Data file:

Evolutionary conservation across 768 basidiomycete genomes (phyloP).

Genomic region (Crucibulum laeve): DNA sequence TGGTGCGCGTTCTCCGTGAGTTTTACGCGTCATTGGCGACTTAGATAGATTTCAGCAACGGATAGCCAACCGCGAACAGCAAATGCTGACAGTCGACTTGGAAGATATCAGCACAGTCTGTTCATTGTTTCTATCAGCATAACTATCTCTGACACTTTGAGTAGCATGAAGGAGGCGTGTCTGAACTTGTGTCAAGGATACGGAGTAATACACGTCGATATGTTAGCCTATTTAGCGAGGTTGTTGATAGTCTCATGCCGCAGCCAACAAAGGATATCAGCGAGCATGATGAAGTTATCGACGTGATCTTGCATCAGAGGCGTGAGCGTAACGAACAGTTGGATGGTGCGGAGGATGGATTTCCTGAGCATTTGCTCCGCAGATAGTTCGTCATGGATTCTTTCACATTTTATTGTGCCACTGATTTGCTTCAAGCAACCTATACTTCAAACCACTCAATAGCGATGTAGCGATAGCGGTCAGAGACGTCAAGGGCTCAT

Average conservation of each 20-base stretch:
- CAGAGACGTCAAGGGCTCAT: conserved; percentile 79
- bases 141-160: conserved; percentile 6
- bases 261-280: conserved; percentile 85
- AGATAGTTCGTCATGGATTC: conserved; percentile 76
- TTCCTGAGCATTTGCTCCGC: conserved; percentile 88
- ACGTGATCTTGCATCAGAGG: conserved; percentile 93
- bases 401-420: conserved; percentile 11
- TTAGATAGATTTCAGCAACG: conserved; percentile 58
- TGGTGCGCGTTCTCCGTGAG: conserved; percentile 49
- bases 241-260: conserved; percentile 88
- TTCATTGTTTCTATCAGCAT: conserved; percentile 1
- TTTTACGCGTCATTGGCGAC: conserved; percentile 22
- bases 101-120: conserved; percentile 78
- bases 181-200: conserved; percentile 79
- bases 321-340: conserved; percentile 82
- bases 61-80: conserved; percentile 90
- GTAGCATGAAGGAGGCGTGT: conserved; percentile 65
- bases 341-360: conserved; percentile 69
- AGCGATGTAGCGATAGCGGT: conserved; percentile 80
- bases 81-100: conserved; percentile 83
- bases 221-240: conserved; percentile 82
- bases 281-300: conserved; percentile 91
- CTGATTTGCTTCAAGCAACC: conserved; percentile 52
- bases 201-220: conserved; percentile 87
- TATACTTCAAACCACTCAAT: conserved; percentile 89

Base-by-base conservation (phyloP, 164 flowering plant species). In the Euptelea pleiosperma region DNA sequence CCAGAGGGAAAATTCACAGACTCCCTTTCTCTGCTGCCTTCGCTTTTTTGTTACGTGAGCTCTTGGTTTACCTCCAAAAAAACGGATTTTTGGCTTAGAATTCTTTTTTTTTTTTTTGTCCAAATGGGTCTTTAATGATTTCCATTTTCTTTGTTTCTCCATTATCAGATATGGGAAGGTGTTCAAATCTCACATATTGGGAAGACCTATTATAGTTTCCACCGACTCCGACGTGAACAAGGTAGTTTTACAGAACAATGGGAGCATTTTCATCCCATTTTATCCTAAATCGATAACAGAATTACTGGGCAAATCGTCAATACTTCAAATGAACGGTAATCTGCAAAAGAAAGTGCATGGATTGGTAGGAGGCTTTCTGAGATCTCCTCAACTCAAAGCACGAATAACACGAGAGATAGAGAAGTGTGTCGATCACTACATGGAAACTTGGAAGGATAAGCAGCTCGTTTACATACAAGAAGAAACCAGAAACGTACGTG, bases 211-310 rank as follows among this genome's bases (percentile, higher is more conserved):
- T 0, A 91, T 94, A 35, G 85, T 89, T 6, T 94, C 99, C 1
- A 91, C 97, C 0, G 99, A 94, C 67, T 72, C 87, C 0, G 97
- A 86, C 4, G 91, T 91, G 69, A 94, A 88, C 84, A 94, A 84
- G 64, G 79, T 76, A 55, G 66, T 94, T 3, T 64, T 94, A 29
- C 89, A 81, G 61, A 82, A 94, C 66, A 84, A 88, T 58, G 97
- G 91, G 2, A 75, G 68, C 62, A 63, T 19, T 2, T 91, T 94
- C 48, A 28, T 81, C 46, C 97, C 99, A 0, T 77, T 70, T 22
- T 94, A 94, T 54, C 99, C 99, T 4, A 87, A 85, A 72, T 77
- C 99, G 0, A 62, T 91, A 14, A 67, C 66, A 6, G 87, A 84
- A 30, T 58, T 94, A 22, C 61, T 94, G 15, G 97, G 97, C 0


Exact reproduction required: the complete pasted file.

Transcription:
Evolutionary conservation across 768 basidiomycete genomes (phyloP).

Genomic region (Crucibulum laeve): DNA sequence TGGTGCGCGTTCTCCGTGAGTTTTACGCGTCATTGGCGACTTAGATAGATTTCAGCAACGGATAGCCAACCGCGAACAGCAAATGCTGACAGTCGACTTGGAAGATATCAGCACAGTCTGTTCATTGTTTCTATCAGCATAACTATCTCTGACACTTTGAGTAGCATGAAGGAGGCGTGTCTGAACTTGTGTCAAGGATACGGAGTAATACACGTCGATATGTTAGCCTATTTAGCGAGGTTGTTGATAGTCTCATGCCGCAGCCAACAAAGGATATCAGCGAGCATGATGAAGTTATCGACGTGATCTTGCATCAGAGGCGTGAGCGTAACGAACAGTTGGATGGTGCGGAGGATGGATTTCCTGAGCATTTGCTCCGCAGATAGTTCGTCATGGATTCTTTCACATTTTATTGTGCCACTGATTTGCTTCAAGCAACCTATACTTCAAACCACTCAATAGCGATGTAGCGATAGCGGTCAGAGACGTCAAGGGCTCAT

Average conservation of each 20-base stretch:
- CAGAGACGTCAAGGGCTCAT: conserved; percentile 79
- bases 141-160: conserved; percentile 6
- bases 261-280: conserved; percentile 85
- AGATAGTTCGTCATGGATTC: conserved; percentile 76
- TTCCTGAGCATTTGCTCCGC: conserved; percentile 88
- ACGTGATCTTGCATCAGAGG: conserved; percentile 93
- bases 401-420: conserved; percentile 11
- TTAGATAGATTTCAGCAACG: conserved; percentile 58
- TGGTGCGCGTTCTCCGTGAG: conserved; percentile 49
- bases 241-260: conserved; percentile 88
- TTCATTGTTTCTATCAGCAT: conserved; percentile 1
- TTTTACGCGTCATTGGCGAC: conserved; percentile 22
- bases 101-120: conserved; percentile 78
- bases 181-200: conserved; percentile 79
- bases 321-340: conserved; percentile 82
- bases 61-80: conserved; percentile 90
- GTAGCATGAAGGAGGCGTGT: conserved; percentile 65
- bases 341-360: conserved; percentile 69
- AGCGATGTAGCGATAGCGGT: conserved; percentile 80
- bases 81-100: conserved; percentile 83
- bases 221-240: conserved; percentile 82
- bases 281-300: conserved; percentile 91
- CTGATTTGCTTCAAGCAACC: conserved; percentile 52
- bases 201-220: conserved; percentile 87
- TATACTTCAAACCACTCAAT: conserved; percentile 89

Base-by-base conservation (phyloP, 164 flowering plant species). In the Euptelea pleiosperma region DNA sequence CCAGAGGGAAAATTCACAGACTCCCTTTCTCTGCTGCCTTCGCTTTTTTGTTACGTGAGCTCTTGGTTTACCTCCAAAAAAACGGATTTTTGGCTTAGAATTCTTTTTTTTTTTTTTGTCCAAATGGGTCTTTAATGATTTCCATTTTCTTTGTTTCTCCATTATCAGATATGGGAAGGTGTTCAAATCTCACATATTGGGAAGACCTATTATAGTTTCCACCGACTCCGACGTGAACAAGGTAGTTTTACAGAACAATGGGAGCATTTTCATCCCATTTTATCCTAAATCGATAACAGAATTACTGGGCAAATCGTCAATACTTCAAATGAACGGTAATCTGCAAAAGAAAGTGCATGGATTGGTAGGAGGCTTTCTGAGATCTCCTCAACTCAAAGCACGAATAACACGAGAGATAGAGAAGTGTGTCGATCACTACATGGAAACTTGGAAGGATAAGCAGCTCGTTTACATACAAGAAGAAACCAGAAACGTACGTG, bases 211-310 rank as follows among this genome's bases (percentile, higher is more conserved):
- T 0, A 91, T 94, A 35, G 85, T 89, T 6, T 94, C 99, C 1
- A 91, C 97, C 0, G 99, A 94, C 67, T 72, C 87, C 0, G 97
- A 86, C 4, G 91, T 91, G 69, A 94, A 88, C 84, A 94, A 84
- G 64, G 79, T 76, A 55, G 66, T 94, T 3, T 64, T 94, A 29
- C 89, A 81, G 61, A 82, A 94, C 66, A 84, A 88, T 58, G 97
- G 91, G 2, A 75, G 68, C 62, A 63, T 19, T 2, T 91, T 94
- C 48, A 28, T 81, C 46, C 97, C 99, A 0, T 77, T 70, T 22
- T 94, A 94, T 54, C 99, C 99, T 4, A 87, A 85, A 72, T 77
- C 99, G 0, A 62, T 91, A 14, A 67, C 66, A 6, G 87, A 84
- A 30, T 58, T 94, A 22, C 61, T 94, G 15, G 97, G 97, C 0